- read for whoever is reviewing your code. In general, the easier
- your diff is to read, the more likely someone will be happy to
- review it and get it into the code base.
- If you're going to refactor a piece of code, please do so as a
- separate commit from your feature or bug fix changes.
- It's crucial that your changes include tests to make
- sure the bug isn't re-introduced, and that the feature isn't
- accidentally broken.
- Describe the technical detail of the change(s). If your
- description starts to get too long, that's a good sign that you
- probably need to split up your commit into more finely grained
- pieces.
- Commits which plainly describe the the things which help
- reviewers check the patch and future developers understand the
- code are much more likely to be merged in with a minimum of
- bike-shedding or requested changes. Ideally, the commit message
- would include information, and be in a form suitable for
- inclusion in the release notes for the version of Puppet that
- includes them.
- Please also check that you are not introducing any trailing
- whitespaces or other "whitespace errors". You can do this by
- running "git diff --check" on your changes before you commit.
- When writing commit messages, please be sure they meet
- [these standards](, and please include the ticket number in your
- short summary. It should look something like this: `(#12345) Fix this issue in Puppet`
- 3. Sign the Contributor License Agreement
- Before we can accept your changes, we do need a signed Puppet
- Labs Contributor License Agreement (CLA).
- You can access the CLA via the
- [Contributor License Agreement link](
- in the top menu bar of our Redmine instance. Once you've signed
- the CLA, a badge will show up next to your name on the
- [Puppet Project Overview Page](,
- and your name will be listed under "Contributor License Signers"
- section.
- If you have any questions about the CLA, please feel free to
- contact Puppet Labs via email at
- 4. Sending your patches
- To submit your changes via a GitHub pull request, you must
- have them on a topic branch, instead of directly on "master"
- or one of the release, or RC branches. It makes things much easier
- to keep track of, especially if you decide to work on another thing
- before your first change is merged in.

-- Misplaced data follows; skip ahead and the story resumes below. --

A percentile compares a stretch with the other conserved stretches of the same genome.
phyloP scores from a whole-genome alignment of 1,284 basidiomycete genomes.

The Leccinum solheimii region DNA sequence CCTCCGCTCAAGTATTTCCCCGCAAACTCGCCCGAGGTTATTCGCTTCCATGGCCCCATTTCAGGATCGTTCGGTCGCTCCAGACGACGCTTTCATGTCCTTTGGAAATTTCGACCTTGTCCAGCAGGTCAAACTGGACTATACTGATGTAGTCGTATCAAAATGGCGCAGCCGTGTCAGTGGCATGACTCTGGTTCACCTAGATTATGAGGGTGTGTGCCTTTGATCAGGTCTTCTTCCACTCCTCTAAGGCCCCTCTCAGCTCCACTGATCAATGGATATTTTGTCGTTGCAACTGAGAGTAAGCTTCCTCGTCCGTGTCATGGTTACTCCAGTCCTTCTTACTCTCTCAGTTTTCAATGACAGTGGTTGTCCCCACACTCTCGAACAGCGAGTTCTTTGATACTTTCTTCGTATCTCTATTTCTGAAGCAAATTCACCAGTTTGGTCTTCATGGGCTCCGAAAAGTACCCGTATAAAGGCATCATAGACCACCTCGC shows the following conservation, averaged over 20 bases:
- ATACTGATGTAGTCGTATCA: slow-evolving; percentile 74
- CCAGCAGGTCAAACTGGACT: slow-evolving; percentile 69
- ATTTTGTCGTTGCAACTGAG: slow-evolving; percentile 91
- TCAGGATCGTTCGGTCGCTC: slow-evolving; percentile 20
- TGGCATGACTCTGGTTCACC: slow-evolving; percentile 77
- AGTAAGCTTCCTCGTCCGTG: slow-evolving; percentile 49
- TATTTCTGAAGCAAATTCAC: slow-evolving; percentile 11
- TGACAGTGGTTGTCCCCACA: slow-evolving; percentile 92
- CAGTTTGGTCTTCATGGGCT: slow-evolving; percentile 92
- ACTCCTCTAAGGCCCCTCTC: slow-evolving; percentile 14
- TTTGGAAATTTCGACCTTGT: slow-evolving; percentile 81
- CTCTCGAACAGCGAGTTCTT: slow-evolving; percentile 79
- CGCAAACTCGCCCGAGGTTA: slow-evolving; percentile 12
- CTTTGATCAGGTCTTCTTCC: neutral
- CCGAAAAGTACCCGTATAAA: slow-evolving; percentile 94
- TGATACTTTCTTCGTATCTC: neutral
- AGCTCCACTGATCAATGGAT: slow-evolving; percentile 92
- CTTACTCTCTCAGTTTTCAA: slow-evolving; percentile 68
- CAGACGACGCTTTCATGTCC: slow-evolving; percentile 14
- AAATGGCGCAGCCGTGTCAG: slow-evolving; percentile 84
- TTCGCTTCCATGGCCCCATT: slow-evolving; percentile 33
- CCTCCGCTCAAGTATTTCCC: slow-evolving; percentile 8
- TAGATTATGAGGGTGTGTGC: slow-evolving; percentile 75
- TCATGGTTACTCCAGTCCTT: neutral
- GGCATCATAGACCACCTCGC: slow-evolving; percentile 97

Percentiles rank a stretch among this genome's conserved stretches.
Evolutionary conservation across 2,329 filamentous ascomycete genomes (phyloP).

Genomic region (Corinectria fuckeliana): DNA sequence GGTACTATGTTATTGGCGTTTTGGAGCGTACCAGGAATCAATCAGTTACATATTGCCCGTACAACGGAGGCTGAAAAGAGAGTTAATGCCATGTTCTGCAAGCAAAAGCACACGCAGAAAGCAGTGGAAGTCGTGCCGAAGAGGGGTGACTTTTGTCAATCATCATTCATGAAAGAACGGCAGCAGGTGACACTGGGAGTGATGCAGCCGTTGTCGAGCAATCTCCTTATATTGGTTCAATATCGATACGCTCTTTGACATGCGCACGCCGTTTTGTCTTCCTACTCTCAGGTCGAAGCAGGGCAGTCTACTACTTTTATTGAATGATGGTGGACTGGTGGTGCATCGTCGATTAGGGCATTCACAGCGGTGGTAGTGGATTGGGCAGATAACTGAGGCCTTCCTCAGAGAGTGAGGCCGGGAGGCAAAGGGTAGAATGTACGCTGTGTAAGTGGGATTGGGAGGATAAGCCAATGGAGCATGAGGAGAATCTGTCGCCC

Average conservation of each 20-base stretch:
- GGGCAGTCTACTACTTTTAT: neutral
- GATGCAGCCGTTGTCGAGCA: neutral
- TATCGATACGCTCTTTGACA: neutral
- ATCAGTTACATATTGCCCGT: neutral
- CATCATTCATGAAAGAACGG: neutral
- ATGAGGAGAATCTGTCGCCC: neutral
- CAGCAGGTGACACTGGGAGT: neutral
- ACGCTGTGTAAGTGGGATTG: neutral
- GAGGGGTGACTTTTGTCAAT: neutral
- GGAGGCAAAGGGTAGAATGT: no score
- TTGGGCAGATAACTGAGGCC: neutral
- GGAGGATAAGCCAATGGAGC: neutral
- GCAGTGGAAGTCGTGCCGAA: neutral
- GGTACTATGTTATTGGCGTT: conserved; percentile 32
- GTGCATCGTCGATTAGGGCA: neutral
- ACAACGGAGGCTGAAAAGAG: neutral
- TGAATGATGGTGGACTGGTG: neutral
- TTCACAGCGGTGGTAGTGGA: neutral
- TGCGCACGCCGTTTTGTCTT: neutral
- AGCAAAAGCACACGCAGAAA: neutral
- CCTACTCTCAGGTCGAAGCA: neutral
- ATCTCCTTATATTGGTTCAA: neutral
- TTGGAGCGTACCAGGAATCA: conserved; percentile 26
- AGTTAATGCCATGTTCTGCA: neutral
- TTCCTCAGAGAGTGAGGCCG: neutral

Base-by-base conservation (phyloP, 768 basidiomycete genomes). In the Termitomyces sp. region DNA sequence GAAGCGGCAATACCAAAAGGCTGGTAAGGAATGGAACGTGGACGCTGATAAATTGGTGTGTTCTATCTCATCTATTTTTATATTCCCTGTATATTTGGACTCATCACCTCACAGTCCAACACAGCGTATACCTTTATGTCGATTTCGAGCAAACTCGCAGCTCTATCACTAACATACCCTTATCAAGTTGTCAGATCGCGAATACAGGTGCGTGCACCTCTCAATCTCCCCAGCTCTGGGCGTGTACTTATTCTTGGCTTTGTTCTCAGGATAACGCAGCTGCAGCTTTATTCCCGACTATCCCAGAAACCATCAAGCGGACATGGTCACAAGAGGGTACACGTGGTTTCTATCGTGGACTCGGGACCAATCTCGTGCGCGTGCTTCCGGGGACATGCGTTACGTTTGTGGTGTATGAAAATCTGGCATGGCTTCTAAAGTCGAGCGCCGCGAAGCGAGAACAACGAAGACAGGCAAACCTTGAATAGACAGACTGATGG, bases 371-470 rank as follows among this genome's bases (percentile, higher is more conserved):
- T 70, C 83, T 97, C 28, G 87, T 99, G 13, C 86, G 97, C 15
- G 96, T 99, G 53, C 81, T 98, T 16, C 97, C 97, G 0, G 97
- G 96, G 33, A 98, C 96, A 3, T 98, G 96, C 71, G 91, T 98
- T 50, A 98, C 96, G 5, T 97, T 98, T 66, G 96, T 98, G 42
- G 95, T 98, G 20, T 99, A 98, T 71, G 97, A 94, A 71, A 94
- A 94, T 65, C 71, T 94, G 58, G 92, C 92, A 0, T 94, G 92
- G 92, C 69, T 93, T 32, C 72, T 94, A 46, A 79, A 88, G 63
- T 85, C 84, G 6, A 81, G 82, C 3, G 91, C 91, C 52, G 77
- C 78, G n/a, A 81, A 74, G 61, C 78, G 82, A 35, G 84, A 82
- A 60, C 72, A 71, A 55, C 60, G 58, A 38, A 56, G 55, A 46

- GitHub has some pretty good
- [general documentation]( on using
- their site. They also have documentation on
- [creating pull requests](
- In general, after pushing your topic branch up to your
- repository on GitHub, you'll switch to the branch in the
- GitHub UI and click "Pull Request" towards the top of the page
- in order to open a pull request.
- You'll want to make sure that you have the appropriate
- destination branch in the repository under the puppetlabs
- organization. This should be the same branch that you based
- your changes off of.
- 5. Update the related Redmine ticket.
- You should update the Redmine ticket associated
- with the change you submitted to include the location of your branch
- on the `branch` field of the ticket, and change the status to
- "In Topic Branch Pending Review", along with any other commentary
- you may wish to make.
-How to track the status of your change after it's been submitted
-Shortly after opening a pull request, there should be an automatic
-email sent via GitHub. This notification is used to let the Puppet
-development community know about your requested change to give them a
-chance to review, test, and comment on the change(s).
-We do our best to comment on or merge submitted changes within a about week.
-However, if there hasn't been any commentary on the pull request or
-mailed patches, and it hasn't been merged in after a week, then feel
-free to ask for an update by replying on the mailing list to the
-automatic notification or mailed patches. It probably wasn't
-intentional, and probably just slipped through the cracks.
-Additional Resources
-* [Getting additional help](
-* [Writing tests](
+# Additional Resources
+* [More information on contributing](
* [Bug tracker (Redmine)](
* [Contributor License Agreement](
* [General GitHub documentation](
* [GitHub pull request documentation](
-If you have commit access to the repository
-Even if you have commit access to the repository, you'll still need to
-go through the process above, and have someone else review and merge
-in your changes. The rule is that all changes must be reviewed by a
-developer on the project (that didn't write the code) to ensure that
-all changes go through a code review process.
-Having someone other than the author of the topic branch recorded as
-performing the merge is the record that they performed the code
- * Merging topic branches
- When merging code from a topic branch into the integration branch
- (Ex: master, 2.7.x, 1.6.x, etc.), there should always be a merge
- commit. You can accomplish this by always providing the `--no-ff`
- flag to `git merge`.
- git merge --no-ff --log tickets/master/1234-fix-something-broken
- The reason for always forcing this merge commit is that it
- provides a consistent way to look up what changes & commits were
- in a topic branch, whether that topic branch had one, or 500
- commits. For example, if the merge commit had an abbreviated
- SHA-1 of `coffeebad`, then you could use the following `git log`
- invocation to show you which commits it brought in:
- git log coffeebad^1..coffeebad^2
- The following would show you which changes were made on the topic
- branch:
- git diff coffeebad^1...coffeebad^2
- Because we _always_ merge the topic branch into the integration
- branch the first parent (`^1`) of a merge commit will be the most
- recent commit on the integration branch from just before we merged
- in the topic, and the second parent (`^2`) will always be the most
- recent commit that was made in the topic branch. This also serves
- as the record of who performed the code review, as mentioned
- above.
+* #puppet-dev IRC channel on